Looking back at Sunday's post, in which I posted a video for Jefferson Airplane's White Rabbit, I have to confess that I am a huge Lewis Carroll fan, to the extent that a much-worn copy of The Annotated Alice has a proud place on the bookshelf. Another big fan of Lewis Carroll was Frederic Brown, a guy whose work you've probably encountered, but whose name you probably wouldn't recognize. I've been reading quite a bit of Brown's work lately, and linked to one of his stories at the mothership.
Brown excelled in the short-short story, with his best-known story being Arena, which was the basis for the Star Trek episode in which Kirk fought the big lizard dude. Another of Brown's best known works is Knock, the original version of which was billed as the world's shortest horror story:
The last man on Earth sat alone in a room. There was a knock on the door...
Brown's work often featured bitter irony, with his tale Earthmen Bearing Gifts being a particularly dark little story.
I was recently able to get my hands on Brown's Night of the Jabberwock, a mystery novella whose protagonist is a Carroll-obsessed small-town newspaper editor who longs for some exciting events to print in his paper. In the course of the novella, the protagonist gets what he wished for, in spades, though his hopes get dashed every time he gets a scoop because he realizes that he needs to refrain from printing the stories that crop up for the public good. Eventually, he gets embroiled in a murder mystery in which he is the main suspect. In the course of unravelling the mystery, he crosses paths with gangsters, a rich runaway, a bigoted sheriff, at least one murderer, and a drifter who claims to belong to a secret society which posesses knowledge that Carroll hinted at in his fiction and poems. All through his ordeal, our hero consumes an ungodly amount of booze in order to bolster his courage, and in order to make sense of a poem he feels has bearing on the case:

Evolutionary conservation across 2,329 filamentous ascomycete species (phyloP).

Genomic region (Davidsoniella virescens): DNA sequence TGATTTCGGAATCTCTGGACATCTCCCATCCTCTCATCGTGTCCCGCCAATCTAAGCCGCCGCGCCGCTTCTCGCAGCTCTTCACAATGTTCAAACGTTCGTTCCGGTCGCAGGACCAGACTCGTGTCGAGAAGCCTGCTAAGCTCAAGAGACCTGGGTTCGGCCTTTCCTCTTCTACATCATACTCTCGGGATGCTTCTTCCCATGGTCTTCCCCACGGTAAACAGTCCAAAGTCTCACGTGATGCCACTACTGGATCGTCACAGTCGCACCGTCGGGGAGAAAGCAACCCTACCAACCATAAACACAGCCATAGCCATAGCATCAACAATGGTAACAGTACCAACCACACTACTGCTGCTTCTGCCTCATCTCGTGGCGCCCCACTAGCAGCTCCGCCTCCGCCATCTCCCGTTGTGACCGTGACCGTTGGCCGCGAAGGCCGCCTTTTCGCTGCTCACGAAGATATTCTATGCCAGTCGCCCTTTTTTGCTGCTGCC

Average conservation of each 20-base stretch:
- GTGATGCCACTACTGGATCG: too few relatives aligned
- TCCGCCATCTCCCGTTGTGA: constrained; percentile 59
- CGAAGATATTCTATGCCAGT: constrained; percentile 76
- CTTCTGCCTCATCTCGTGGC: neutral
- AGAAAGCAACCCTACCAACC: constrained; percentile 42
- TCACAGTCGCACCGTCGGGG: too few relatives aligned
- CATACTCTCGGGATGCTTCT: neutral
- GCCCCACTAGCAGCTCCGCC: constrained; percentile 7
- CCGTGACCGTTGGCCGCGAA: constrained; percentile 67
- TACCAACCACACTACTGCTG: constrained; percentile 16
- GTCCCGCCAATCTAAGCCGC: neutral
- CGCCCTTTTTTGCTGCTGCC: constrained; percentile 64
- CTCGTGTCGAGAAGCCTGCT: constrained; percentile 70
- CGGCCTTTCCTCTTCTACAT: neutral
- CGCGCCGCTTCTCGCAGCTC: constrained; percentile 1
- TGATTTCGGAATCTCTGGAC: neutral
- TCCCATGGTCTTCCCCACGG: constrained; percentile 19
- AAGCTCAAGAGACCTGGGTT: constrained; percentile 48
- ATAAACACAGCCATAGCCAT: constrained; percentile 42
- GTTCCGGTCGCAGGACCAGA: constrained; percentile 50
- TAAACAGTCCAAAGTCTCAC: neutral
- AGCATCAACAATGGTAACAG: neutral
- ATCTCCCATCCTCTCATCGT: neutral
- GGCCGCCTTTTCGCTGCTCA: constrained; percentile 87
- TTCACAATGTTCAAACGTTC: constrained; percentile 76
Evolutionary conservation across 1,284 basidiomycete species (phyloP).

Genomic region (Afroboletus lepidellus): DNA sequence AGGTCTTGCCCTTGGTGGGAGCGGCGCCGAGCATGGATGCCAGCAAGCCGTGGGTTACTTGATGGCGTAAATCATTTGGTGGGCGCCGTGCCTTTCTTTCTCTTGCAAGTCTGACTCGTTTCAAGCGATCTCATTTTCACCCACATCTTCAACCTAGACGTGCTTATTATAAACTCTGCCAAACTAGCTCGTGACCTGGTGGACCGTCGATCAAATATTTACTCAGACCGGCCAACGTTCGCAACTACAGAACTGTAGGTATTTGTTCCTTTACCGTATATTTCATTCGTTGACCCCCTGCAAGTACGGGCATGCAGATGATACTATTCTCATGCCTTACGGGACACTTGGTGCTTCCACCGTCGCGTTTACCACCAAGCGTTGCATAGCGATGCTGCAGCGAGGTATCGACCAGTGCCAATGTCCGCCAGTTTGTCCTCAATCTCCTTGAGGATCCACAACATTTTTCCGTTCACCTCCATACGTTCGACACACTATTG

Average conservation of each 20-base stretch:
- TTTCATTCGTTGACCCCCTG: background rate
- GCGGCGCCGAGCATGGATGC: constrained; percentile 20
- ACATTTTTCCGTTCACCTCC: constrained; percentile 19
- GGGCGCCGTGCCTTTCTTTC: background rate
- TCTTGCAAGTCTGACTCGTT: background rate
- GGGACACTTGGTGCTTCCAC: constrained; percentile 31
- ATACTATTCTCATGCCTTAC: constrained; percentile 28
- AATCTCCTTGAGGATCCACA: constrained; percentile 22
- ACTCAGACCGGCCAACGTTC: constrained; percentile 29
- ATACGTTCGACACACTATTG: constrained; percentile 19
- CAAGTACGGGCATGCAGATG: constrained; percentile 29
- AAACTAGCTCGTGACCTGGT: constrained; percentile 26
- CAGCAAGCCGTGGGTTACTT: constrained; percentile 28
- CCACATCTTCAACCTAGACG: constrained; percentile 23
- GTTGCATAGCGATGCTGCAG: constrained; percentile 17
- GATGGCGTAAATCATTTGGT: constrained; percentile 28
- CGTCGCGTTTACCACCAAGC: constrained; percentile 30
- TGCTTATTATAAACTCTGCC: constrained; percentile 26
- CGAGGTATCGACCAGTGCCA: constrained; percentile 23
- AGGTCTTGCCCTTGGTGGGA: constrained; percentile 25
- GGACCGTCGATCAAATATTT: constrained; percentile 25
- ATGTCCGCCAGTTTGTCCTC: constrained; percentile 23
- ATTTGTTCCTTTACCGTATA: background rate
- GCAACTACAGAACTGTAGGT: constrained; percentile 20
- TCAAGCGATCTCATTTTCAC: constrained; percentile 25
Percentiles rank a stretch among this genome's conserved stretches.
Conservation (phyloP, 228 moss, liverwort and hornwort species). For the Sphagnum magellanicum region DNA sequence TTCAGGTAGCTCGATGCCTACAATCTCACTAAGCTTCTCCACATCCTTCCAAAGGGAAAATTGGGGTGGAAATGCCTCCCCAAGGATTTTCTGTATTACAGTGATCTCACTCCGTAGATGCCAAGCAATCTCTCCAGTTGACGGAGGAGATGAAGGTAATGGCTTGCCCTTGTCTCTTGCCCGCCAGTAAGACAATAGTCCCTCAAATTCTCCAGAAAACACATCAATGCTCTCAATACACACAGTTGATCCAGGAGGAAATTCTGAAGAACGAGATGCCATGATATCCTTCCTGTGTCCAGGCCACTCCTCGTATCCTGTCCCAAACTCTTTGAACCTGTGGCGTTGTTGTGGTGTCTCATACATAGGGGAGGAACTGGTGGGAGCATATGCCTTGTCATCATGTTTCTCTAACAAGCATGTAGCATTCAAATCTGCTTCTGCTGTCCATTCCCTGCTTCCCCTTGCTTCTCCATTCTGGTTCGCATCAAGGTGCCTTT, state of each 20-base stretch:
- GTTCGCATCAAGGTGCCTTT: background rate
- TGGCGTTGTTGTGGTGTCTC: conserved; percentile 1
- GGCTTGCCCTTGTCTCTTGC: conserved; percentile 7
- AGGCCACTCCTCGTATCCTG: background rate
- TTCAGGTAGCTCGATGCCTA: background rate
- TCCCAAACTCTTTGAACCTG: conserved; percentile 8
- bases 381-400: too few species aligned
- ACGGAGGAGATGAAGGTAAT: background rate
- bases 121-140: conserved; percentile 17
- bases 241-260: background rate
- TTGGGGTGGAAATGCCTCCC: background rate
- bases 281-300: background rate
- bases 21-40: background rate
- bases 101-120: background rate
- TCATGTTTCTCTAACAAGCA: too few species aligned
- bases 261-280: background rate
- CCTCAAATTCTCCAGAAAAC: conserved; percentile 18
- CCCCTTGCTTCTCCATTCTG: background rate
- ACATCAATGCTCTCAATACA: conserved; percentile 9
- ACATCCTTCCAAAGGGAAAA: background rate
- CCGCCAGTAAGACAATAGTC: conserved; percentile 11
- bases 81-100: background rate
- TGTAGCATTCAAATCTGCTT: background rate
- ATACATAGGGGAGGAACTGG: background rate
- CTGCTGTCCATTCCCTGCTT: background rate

Yesterday, upon the stair,
I met a man who wasn’t there
He wasn’t there again today
I wish, I wish he’d go away...
Throughout the novella, allusions are made to the game of chess, particularly the chess game that forms the structure of Through the Looking Glass. The protagonist eventually comes to see his efforts to discover the killer's identity and to clear his own name as a chess game.
If you are a big Lewis Carroll fan, I would highly recommend Night of the Jabberwock (as would this blogger). If you are not a big Carroll fan, I would recommend Brown's shorter works (if you've read this post, you've already read one of Brown's short short stories, and Arena is also a quick read). Go ahead, you can read a dozen of them in one sitting, provided you can find them.